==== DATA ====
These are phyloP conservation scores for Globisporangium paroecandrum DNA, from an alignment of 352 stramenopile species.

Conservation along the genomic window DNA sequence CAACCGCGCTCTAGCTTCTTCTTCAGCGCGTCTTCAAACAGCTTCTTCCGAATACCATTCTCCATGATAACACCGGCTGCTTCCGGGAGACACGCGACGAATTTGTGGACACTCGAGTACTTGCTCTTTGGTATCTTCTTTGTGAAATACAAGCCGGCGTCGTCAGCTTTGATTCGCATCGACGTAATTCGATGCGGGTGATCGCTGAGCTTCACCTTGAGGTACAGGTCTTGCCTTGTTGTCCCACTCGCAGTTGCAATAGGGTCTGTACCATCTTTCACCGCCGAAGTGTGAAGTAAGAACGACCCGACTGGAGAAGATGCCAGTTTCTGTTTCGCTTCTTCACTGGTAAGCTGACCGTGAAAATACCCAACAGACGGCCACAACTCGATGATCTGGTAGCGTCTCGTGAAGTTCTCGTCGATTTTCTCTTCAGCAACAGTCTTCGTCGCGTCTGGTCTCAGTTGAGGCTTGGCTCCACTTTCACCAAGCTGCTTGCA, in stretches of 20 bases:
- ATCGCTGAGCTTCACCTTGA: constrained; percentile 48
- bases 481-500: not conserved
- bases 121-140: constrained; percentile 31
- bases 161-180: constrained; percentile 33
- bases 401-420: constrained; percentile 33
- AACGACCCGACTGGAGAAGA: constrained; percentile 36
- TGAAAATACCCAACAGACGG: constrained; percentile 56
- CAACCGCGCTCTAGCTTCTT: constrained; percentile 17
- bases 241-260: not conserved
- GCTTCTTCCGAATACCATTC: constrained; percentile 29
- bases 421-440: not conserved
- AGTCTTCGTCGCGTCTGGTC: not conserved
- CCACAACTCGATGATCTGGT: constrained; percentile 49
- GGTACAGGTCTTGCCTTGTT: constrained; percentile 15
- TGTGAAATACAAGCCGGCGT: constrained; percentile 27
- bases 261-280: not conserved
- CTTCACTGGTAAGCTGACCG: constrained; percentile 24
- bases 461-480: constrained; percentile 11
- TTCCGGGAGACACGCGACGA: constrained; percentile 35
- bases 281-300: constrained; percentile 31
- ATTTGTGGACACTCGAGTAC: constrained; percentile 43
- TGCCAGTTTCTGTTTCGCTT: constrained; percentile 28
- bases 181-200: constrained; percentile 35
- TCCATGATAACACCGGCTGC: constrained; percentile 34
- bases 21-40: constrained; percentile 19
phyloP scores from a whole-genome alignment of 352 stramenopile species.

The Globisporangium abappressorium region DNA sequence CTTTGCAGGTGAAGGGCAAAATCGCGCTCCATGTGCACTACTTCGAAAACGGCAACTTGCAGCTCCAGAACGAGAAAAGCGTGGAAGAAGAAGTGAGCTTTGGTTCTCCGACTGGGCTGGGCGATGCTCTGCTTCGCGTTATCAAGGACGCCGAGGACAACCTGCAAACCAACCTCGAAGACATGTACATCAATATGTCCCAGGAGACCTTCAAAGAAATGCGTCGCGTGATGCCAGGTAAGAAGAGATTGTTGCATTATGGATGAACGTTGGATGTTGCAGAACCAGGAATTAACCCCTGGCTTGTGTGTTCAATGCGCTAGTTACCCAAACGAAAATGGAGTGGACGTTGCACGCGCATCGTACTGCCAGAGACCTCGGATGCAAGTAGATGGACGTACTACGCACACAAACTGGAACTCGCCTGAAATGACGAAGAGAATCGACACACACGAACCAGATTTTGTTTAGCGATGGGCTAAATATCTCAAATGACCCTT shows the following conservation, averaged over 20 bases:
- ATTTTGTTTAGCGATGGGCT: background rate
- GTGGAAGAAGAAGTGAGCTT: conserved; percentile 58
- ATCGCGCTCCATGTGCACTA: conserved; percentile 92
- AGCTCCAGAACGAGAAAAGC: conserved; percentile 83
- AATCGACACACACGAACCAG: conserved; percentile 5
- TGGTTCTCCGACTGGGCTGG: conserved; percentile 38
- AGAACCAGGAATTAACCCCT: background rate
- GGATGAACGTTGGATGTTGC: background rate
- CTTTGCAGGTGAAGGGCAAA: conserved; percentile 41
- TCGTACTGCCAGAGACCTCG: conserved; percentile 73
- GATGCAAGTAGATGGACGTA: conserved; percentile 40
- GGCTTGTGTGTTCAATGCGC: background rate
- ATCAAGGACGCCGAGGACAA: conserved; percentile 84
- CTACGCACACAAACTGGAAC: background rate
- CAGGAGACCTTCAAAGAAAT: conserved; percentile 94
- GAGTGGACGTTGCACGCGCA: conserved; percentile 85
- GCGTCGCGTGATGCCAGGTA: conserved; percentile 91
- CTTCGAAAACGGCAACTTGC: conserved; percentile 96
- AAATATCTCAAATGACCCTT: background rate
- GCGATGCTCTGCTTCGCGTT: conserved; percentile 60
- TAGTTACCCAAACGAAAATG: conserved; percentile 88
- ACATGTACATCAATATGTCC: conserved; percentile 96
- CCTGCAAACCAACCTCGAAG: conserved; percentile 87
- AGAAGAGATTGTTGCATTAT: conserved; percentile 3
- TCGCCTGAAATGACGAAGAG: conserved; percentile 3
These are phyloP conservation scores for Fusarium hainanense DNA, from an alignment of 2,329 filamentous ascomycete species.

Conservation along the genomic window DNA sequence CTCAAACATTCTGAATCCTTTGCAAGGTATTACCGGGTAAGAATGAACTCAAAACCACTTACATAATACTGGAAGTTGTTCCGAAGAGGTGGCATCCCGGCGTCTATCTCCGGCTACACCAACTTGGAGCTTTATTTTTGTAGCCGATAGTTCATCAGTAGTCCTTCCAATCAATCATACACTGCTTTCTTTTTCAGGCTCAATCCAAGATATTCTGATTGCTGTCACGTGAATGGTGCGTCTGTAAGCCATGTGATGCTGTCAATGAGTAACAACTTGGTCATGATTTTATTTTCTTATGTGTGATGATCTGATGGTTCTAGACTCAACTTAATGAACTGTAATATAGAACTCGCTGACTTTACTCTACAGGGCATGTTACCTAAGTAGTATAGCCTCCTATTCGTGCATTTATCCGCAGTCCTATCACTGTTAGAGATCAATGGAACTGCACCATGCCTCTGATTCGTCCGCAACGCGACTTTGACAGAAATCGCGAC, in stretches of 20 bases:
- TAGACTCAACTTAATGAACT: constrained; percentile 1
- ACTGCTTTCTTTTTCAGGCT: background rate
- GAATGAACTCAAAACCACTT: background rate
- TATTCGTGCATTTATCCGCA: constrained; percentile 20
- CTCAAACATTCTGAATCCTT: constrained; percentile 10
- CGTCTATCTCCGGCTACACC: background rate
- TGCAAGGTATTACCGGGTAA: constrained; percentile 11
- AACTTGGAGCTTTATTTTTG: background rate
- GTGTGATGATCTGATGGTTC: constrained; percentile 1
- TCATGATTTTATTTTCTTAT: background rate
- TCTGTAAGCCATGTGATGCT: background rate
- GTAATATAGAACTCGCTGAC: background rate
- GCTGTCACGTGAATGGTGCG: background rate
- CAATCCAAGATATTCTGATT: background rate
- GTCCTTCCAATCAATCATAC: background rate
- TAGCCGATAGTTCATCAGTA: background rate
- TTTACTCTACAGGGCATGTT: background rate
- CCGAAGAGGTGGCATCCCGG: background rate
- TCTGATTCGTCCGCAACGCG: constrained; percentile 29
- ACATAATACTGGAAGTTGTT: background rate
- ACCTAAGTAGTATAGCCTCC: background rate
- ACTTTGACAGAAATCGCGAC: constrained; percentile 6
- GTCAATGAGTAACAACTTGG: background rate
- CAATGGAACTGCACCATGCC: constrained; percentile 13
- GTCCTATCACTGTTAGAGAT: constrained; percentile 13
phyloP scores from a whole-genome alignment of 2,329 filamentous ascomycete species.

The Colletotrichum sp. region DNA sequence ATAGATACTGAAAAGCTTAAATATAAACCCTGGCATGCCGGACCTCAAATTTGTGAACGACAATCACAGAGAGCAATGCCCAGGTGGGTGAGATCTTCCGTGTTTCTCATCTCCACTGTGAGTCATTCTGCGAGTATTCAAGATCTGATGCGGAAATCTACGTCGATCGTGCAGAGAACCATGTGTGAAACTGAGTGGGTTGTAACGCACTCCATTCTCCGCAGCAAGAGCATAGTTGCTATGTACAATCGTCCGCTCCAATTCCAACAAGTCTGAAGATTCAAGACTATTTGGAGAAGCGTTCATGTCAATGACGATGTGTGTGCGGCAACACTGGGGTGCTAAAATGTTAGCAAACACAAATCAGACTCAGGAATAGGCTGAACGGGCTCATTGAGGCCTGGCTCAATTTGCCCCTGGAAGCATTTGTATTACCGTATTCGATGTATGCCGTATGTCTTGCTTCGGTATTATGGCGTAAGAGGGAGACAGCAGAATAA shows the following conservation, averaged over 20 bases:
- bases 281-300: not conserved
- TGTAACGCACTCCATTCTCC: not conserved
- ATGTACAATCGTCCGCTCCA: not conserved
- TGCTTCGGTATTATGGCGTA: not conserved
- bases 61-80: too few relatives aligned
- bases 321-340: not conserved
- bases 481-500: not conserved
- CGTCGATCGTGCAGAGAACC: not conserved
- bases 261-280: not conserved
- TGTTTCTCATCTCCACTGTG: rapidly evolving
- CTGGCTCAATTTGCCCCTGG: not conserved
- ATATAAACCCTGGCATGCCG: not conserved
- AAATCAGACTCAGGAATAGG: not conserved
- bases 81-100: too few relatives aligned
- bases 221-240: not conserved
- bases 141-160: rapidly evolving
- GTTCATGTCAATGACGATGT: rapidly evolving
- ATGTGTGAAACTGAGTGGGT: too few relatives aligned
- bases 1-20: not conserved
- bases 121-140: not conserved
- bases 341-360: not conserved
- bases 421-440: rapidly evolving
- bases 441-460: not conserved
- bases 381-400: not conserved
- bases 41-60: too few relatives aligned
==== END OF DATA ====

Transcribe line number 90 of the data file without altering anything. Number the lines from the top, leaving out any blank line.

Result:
- bases 481-500: not conserved